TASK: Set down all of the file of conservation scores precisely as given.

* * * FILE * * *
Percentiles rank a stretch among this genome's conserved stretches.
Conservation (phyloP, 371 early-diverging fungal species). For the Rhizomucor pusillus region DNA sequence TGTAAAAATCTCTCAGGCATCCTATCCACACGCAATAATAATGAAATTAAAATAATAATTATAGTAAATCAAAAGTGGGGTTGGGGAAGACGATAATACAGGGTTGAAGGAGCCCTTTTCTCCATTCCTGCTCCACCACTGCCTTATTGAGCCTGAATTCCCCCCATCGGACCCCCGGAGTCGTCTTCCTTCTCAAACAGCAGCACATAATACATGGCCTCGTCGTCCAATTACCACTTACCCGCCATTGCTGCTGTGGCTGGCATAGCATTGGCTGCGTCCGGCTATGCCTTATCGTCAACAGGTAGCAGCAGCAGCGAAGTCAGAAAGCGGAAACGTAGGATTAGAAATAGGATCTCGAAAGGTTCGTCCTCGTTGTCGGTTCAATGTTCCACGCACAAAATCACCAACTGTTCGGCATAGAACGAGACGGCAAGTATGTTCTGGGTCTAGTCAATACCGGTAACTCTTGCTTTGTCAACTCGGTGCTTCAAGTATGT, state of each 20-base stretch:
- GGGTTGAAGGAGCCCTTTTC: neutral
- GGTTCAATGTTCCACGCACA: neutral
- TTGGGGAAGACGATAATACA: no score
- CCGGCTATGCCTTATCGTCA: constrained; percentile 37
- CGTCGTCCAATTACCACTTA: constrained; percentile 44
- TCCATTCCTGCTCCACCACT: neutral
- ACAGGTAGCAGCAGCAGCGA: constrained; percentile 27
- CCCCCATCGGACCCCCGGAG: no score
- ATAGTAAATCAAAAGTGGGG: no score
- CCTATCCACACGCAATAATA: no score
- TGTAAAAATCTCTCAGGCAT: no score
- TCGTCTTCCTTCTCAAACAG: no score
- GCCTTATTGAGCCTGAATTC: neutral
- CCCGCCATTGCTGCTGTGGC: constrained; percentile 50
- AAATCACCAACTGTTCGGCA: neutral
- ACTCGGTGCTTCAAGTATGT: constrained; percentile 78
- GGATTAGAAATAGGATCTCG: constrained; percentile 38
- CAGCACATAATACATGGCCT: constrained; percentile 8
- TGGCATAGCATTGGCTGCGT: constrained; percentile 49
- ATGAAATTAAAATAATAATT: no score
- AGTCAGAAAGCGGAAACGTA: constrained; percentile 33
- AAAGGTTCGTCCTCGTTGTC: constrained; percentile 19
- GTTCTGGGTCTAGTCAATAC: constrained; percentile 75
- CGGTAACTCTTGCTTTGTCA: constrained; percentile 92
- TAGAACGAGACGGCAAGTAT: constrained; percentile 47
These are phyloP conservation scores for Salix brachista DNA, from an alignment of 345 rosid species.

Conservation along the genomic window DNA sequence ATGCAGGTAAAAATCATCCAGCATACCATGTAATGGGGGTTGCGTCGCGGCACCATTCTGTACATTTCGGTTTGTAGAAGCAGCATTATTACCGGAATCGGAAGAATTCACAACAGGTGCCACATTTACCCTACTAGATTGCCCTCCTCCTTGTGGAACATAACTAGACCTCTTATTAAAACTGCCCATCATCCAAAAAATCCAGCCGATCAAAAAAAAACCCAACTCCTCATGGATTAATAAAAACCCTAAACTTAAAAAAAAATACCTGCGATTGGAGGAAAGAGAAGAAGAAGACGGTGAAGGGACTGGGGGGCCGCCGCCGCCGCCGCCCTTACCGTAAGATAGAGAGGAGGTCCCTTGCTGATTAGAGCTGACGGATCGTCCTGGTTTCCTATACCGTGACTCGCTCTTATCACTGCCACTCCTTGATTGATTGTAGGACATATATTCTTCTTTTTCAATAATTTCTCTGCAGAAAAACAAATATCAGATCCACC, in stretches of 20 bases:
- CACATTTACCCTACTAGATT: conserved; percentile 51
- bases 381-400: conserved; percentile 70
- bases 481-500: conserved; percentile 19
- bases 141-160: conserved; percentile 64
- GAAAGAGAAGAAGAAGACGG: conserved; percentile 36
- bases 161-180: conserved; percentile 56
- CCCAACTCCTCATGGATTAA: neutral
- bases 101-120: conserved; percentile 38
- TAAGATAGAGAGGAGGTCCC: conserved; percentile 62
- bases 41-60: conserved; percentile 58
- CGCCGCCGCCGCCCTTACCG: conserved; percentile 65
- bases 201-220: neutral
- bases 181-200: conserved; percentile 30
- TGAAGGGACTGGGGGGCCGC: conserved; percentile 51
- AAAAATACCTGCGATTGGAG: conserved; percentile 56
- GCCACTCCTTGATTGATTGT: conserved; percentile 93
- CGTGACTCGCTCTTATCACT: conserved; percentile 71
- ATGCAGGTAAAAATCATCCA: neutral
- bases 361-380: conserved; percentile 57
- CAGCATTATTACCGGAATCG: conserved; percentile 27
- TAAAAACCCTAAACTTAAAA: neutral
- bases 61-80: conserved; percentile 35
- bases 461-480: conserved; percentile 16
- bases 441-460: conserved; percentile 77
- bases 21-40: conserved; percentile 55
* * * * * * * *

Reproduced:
Percentiles rank a stretch among this genome's conserved stretches.
Conservation (phyloP, 371 early-diverging fungal species). For the Rhizomucor pusillus region DNA sequence TGTAAAAATCTCTCAGGCATCCTATCCACACGCAATAATAATGAAATTAAAATAATAATTATAGTAAATCAAAAGTGGGGTTGGGGAAGACGATAATACAGGGTTGAAGGAGCCCTTTTCTCCATTCCTGCTCCACCACTGCCTTATTGAGCCTGAATTCCCCCCATCGGACCCCCGGAGTCGTCTTCCTTCTCAAACAGCAGCACATAATACATGGCCTCGTCGTCCAATTACCACTTACCCGCCATTGCTGCTGTGGCTGGCATAGCATTGGCTGCGTCCGGCTATGCCTTATCGTCAACAGGTAGCAGCAGCAGCGAAGTCAGAAAGCGGAAACGTAGGATTAGAAATAGGATCTCGAAAGGTTCGTCCTCGTTGTCGGTTCAATGTTCCACGCACAAAATCACCAACTGTTCGGCATAGAACGAGACGGCAAGTATGTTCTGGGTCTAGTCAATACCGGTAACTCTTGCTTTGTCAACTCGGTGCTTCAAGTATGT, state of each 20-base stretch:
- GGGTTGAAGGAGCCCTTTTC: neutral
- GGTTCAATGTTCCACGCACA: neutral
- TTGGGGAAGACGATAATACA: no score
- CCGGCTATGCCTTATCGTCA: constrained; percentile 37
- CGTCGTCCAATTACCACTTA: constrained; percentile 44
- TCCATTCCTGCTCCACCACT: neutral
- ACAGGTAGCAGCAGCAGCGA: constrained; percentile 27
- CCCCCATCGGACCCCCGGAG: no score
- ATAGTAAATCAAAAGTGGGG: no score
- CCTATCCACACGCAATAATA: no score
- TGTAAAAATCTCTCAGGCAT: no score
- TCGTCTTCCTTCTCAAACAG: no score
- GCCTTATTGAGCCTGAATTC: neutral
- CCCGCCATTGCTGCTGTGGC: constrained; percentile 50
- AAATCACCAACTGTTCGGCA: neutral
- ACTCGGTGCTTCAAGTATGT: constrained; percentile 78
- GGATTAGAAATAGGATCTCG: constrained; percentile 38
- CAGCACATAATACATGGCCT: constrained; percentile 8
- TGGCATAGCATTGGCTGCGT: constrained; percentile 49
- ATGAAATTAAAATAATAATT: no score
- AGTCAGAAAGCGGAAACGTA: constrained; percentile 33
- AAAGGTTCGTCCTCGTTGTC: constrained; percentile 19
- GTTCTGGGTCTAGTCAATAC: constrained; percentile 75
- CGGTAACTCTTGCTTTGTCA: constrained; percentile 92
- TAGAACGAGACGGCAAGTAT: constrained; percentile 47
These are phyloP conservation scores for Salix brachista DNA, from an alignment of 345 rosid species.

Conservation along the genomic window DNA sequence ATGCAGGTAAAAATCATCCAGCATACCATGTAATGGGGGTTGCGTCGCGGCACCATTCTGTACATTTCGGTTTGTAGAAGCAGCATTATTACCGGAATCGGAAGAATTCACAACAGGTGCCACATTTACCCTACTAGATTGCCCTCCTCCTTGTGGAACATAACTAGACCTCTTATTAAAACTGCCCATCATCCAAAAAATCCAGCCGATCAAAAAAAAACCCAACTCCTCATGGATTAATAAAAACCCTAAACTTAAAAAAAAATACCTGCGATTGGAGGAAAGAGAAGAAGAAGACGGTGAAGGGACTGGGGGGCCGCCGCCGCCGCCGCCCTTACCGTAAGATAGAGAGGAGGTCCCTTGCTGATTAGAGCTGACGGATCGTCCTGGTTTCCTATACCGTGACTCGCTCTTATCACTGCCACTCCTTGATTGATTGTAGGACATATATTCTTCTTTTTCAATAATTTCTCTGCAGAAAAACAAATATCAGATCCACC, in stretches of 20 bases:
- CACATTTACCCTACTAGATT: conserved; percentile 51
- bases 381-400: conserved; percentile 70
- bases 481-500: conserved; percentile 19
- bases 141-160: conserved; percentile 64
- GAAAGAGAAGAAGAAGACGG: conserved; percentile 36
- bases 161-180: conserved; percentile 56
- CCCAACTCCTCATGGATTAA: neutral
- bases 101-120: conserved; percentile 38
- TAAGATAGAGAGGAGGTCCC: conserved; percentile 62
- bases 41-60: conserved; percentile 58
- CGCCGCCGCCGCCCTTACCG: conserved; percentile 65
- bases 201-220: neutral
- bases 181-200: conserved; percentile 30
- TGAAGGGACTGGGGGGCCGC: conserved; percentile 51
- AAAAATACCTGCGATTGGAG: conserved; percentile 56
- GCCACTCCTTGATTGATTGT: conserved; percentile 93
- CGTGACTCGCTCTTATCACT: conserved; percentile 71
- ATGCAGGTAAAAATCATCCA: neutral
- bases 361-380: conserved; percentile 57
- CAGCATTATTACCGGAATCG: conserved; percentile 27
- TAAAAACCCTAAACTTAAAA: neutral
- bases 61-80: conserved; percentile 35
- bases 461-480: conserved; percentile 16
- bases 441-460: conserved; percentile 77
- bases 21-40: conserved; percentile 55